This study utilized synchrotron phase-contrast X-ray imaging (PCXI) to detect, monitor and compare the deposition and transit behaviour of selected pollutant particles in the tracheal airway in live mice. PCXI provides enhanced image contrast by utilizing X-ray refraction in addition to conventional absorption and is particularly useful for achieving soft tissue contrast where the absorption differences are small. Tissue boundaries are enhanced by the phase changes induced by differences in their X-ray refractive indices, provided the X-ray beam has sufficient spatial coherence and the sample-to-detector distance is sufficiently long (Snigirev et al., 1995; Cloetens et al., 1996; Wilkins et al., 1996), characteristics that are achievable using a synchrotron source. We have demonstrated the use of PCXI for novel non-invasive airspace imaging in small animals (Parsons et al., 2008), and for non-invasive particulate detection in live mouse nasal airways (Donnelley et al., 2009; Siu et al., 2008). Since deleterious respiratory health effects are predominantly lung-based, the objective of the current study was to establish PCXI techniques to examine particulate deposition and transit behaviour in live mouse trachea. Using commonly inhaled pollutants delivered within a saline carrier we sought to document particle and fibre visibility, post-deposition behaviour on the tracheal airway surface, transit rates, differences between particle and fibre types, histological effects and radiation dose. We also aimed to determine whether the anatomical and physiological differences between the nasal and tracheal airways resulted in different post-deposition behaviour to that which we previously recorded in the mouse nose.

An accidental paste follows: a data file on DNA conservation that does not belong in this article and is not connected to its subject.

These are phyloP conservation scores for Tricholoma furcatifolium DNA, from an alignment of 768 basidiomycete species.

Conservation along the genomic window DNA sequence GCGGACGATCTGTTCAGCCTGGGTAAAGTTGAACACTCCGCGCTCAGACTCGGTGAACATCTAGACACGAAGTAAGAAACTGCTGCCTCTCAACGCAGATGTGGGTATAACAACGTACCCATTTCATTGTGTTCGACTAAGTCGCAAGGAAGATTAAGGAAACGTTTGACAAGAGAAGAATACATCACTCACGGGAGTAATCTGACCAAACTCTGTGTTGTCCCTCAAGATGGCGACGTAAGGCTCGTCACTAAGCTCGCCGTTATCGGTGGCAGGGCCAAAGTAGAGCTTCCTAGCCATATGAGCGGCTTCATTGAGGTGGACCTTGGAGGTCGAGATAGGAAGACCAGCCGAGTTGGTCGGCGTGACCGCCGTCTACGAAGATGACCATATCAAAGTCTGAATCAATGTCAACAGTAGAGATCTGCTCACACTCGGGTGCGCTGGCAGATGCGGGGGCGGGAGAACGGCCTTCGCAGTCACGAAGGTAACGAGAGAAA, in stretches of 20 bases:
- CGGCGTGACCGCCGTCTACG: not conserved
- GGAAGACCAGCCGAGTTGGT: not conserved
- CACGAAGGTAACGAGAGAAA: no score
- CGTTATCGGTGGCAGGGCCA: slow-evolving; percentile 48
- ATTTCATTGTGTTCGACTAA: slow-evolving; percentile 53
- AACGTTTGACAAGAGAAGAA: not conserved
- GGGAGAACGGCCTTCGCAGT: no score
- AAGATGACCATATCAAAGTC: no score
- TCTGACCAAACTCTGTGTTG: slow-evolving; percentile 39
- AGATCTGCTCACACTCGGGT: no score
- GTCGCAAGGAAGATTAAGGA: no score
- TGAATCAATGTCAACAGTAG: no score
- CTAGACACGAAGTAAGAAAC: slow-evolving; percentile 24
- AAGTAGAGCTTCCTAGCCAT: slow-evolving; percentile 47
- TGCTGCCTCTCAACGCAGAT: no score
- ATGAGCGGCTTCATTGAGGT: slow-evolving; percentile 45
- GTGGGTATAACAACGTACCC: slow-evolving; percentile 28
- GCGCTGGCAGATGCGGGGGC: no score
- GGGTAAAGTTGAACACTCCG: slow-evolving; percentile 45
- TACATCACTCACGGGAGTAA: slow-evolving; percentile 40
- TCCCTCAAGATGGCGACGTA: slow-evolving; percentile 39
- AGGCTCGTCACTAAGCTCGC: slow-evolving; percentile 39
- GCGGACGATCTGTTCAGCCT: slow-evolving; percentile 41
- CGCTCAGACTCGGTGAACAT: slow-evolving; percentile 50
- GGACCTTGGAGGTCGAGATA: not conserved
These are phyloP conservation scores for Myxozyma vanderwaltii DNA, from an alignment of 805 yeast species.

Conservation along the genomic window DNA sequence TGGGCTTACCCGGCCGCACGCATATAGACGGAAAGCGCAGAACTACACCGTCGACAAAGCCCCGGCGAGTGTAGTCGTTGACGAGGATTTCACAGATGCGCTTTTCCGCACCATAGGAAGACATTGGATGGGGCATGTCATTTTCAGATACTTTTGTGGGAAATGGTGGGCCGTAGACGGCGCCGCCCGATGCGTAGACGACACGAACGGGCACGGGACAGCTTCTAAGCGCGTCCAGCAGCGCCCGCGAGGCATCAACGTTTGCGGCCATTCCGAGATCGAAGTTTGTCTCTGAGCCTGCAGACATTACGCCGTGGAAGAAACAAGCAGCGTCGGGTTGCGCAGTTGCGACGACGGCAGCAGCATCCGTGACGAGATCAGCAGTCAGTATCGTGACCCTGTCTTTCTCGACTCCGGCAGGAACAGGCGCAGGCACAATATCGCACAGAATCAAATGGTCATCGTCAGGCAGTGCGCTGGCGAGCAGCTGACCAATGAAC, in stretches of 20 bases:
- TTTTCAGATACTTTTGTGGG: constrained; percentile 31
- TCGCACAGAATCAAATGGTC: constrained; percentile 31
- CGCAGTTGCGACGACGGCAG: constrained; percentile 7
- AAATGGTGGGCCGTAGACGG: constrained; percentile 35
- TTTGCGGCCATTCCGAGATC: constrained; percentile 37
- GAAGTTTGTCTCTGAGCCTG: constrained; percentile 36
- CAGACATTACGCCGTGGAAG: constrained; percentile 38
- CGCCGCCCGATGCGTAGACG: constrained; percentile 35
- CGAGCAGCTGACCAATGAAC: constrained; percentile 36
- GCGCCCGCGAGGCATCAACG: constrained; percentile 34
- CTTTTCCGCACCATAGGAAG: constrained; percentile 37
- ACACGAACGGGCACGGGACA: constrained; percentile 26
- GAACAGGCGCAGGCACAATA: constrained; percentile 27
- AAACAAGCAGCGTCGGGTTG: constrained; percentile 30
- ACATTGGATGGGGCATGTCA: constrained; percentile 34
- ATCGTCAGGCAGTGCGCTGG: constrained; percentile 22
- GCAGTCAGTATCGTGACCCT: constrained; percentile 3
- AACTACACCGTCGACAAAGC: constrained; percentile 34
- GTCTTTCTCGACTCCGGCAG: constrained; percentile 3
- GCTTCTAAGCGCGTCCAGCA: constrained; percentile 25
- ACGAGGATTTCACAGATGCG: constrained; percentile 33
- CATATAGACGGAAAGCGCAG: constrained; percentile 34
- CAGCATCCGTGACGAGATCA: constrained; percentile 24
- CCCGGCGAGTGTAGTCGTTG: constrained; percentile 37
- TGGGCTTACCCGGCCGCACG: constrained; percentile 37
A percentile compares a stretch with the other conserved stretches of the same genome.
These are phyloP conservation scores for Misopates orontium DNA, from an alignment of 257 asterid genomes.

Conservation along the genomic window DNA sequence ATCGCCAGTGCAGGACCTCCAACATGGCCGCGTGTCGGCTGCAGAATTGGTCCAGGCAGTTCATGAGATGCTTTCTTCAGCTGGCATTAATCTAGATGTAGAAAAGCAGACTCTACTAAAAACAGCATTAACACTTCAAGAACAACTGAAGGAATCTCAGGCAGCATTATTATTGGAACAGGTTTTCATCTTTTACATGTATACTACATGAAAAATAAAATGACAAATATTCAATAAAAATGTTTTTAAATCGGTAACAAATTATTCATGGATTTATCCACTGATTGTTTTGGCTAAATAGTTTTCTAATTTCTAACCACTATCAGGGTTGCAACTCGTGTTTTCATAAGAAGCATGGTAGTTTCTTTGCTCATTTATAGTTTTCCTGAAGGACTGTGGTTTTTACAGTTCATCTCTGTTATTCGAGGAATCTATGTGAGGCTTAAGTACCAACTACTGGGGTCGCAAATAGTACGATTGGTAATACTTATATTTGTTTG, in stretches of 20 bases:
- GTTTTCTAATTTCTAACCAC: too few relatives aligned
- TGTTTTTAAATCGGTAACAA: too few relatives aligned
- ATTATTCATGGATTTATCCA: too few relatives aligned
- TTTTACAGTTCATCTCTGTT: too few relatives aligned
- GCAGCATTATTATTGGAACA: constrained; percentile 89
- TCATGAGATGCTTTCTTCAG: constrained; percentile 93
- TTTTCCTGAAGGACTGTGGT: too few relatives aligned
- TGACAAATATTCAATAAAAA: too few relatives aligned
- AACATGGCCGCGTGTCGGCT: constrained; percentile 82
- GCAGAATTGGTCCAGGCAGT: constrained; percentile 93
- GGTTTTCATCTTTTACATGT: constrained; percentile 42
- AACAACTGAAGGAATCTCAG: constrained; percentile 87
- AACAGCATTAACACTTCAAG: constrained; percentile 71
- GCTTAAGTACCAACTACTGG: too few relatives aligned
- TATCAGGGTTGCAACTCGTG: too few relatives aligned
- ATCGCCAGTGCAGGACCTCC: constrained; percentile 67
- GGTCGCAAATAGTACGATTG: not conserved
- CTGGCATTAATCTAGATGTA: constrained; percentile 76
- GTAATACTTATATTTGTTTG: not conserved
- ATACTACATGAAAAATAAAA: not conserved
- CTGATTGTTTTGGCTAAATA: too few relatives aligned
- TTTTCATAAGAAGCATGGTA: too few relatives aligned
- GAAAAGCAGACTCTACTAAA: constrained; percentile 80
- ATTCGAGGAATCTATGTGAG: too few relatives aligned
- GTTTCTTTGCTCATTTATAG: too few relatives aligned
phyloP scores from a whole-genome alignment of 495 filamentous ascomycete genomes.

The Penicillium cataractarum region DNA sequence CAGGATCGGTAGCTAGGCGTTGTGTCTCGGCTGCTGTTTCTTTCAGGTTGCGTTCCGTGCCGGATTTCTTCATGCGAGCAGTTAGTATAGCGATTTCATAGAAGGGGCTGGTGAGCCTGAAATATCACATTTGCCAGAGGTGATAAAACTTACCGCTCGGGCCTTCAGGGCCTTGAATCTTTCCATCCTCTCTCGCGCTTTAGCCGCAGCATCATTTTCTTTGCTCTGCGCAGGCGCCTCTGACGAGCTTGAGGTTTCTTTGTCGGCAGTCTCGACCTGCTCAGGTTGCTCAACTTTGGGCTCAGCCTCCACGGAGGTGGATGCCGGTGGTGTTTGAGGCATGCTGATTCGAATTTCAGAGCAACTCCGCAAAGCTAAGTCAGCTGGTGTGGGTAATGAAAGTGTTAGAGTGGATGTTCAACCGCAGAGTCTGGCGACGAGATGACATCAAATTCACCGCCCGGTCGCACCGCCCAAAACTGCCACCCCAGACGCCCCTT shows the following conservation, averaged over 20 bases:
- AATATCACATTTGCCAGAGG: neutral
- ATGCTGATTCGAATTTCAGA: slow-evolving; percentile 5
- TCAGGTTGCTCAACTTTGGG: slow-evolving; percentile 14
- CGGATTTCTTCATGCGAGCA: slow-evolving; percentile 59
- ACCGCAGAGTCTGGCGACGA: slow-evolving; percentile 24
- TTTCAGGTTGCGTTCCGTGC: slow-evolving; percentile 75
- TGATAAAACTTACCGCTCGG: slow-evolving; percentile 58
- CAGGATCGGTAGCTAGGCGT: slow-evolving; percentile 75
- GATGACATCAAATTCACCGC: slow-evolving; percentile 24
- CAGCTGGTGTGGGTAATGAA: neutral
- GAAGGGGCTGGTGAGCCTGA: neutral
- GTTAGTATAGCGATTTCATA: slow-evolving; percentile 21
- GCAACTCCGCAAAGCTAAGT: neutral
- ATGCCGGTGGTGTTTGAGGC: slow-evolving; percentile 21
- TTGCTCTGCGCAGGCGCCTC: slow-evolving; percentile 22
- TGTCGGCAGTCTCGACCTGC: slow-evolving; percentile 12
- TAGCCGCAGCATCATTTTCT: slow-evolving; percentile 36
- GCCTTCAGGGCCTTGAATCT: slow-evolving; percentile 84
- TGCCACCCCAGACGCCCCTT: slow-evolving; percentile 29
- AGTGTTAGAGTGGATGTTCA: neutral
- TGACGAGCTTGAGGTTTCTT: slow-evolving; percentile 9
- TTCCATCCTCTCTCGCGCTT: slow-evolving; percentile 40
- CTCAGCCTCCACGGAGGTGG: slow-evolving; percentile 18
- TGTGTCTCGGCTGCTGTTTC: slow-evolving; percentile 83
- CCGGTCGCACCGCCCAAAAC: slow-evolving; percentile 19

Experiments were performed on the BL20XU undulator beamline at the SPring-8 synchrotron radiation facility in Japan, under approvals from the Animal Ethics Committee of SPring-8, and of the Children, Youth and Women's Health Service, Adelaide. The imaging hutch was located in the Biomedical Imaging Centre, 245 m from the storage ring, and the imaging layout (see Fig. 1) was as shown previously (Parsons et al., 2008). Monochromatic 25 keV (λ = 0.5 Å) X-rays were selected using a standard double-crystal monochromator (Yabashi et al., 1999). At the imaging station the beam size was approximately 4 mm (H) × 2 mm (V). A propagation (sample-to-detector) distance of 135 cm was chosen to produce a sufficiently strong bright/dark fringe from the boundary of each particle, so that they could be identified amid intensity variations introduced by overlying tissue and skin. Images were captured using a high-resolution X-ray converter (AA50 Hamamatsu Photonics) with a charge-coupled device (CCD) detector. The converter used a 10 µm-thick scintillator (Lu2SiO5:Ce) to convert X-rays to visible light, which was then directed to the CCD using a ×20 microscope objective lens with a numerical aperture of 0.4. The CCD detector was a pco.4000 (PCO Imaging) with an array size of 4008 × 2672 pixels and a 9 µm × 9 µm native pixel size. This set-up resulted in an effective isotropic pixel size of 0.45 µm and a field of view of 1.8 mm × 1.2 mm. The beam was limited to approximately this size using slits where the beam enters the experimental hutch to reduce the radiation dose to the animals. The FWHM of the point spread function, as determined from a horizontal edge image, was measured at 3.6 µm. A fast shutter (Uniblitz XRS6 with VMM-T1 timer unit) received triggers from the ventilator (refer to the in vivo study description below) to control image capture to minimize the dose between exposures. Exposure times of 100 ms, 180 ms and 280 ms were used for the in vitro, ex vivo and in vivo studies, respectively. These exposure lengths produced the optimum images, capturing sufficient incident photons to fill the potential dynamic range (214 grey levels) of the detector, providing the maximal signal-to-noise ratio without inducing detector saturation.